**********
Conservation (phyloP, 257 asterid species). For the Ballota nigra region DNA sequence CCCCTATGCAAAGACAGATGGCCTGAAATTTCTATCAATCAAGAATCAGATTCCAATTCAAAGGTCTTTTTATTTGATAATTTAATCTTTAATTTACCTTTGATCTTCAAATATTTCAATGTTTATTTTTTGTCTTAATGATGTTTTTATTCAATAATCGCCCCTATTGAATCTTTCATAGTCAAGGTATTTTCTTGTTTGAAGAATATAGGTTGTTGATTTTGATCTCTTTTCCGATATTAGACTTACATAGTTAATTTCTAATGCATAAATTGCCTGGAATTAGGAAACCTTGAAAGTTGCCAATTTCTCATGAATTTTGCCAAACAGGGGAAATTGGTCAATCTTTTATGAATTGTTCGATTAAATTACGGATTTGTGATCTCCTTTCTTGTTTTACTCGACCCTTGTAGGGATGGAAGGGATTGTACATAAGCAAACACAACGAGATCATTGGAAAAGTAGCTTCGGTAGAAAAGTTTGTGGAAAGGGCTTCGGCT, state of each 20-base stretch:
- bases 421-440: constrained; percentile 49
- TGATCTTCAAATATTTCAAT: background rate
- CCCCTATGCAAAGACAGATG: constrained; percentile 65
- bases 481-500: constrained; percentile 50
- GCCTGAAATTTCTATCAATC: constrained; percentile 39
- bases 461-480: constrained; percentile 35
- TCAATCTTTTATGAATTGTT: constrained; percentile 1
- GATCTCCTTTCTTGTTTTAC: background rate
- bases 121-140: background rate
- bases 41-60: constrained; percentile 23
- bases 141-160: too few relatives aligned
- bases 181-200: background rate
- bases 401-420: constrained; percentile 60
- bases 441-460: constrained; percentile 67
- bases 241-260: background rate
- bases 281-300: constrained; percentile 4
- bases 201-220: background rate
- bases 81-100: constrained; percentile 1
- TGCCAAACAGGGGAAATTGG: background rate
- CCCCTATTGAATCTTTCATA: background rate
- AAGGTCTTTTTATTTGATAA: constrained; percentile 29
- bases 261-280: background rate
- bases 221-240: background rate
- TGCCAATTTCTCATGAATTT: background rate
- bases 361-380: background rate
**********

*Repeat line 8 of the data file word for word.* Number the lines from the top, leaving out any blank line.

- TCAATCTTTTATGAATTGTT: constrained; percentile 1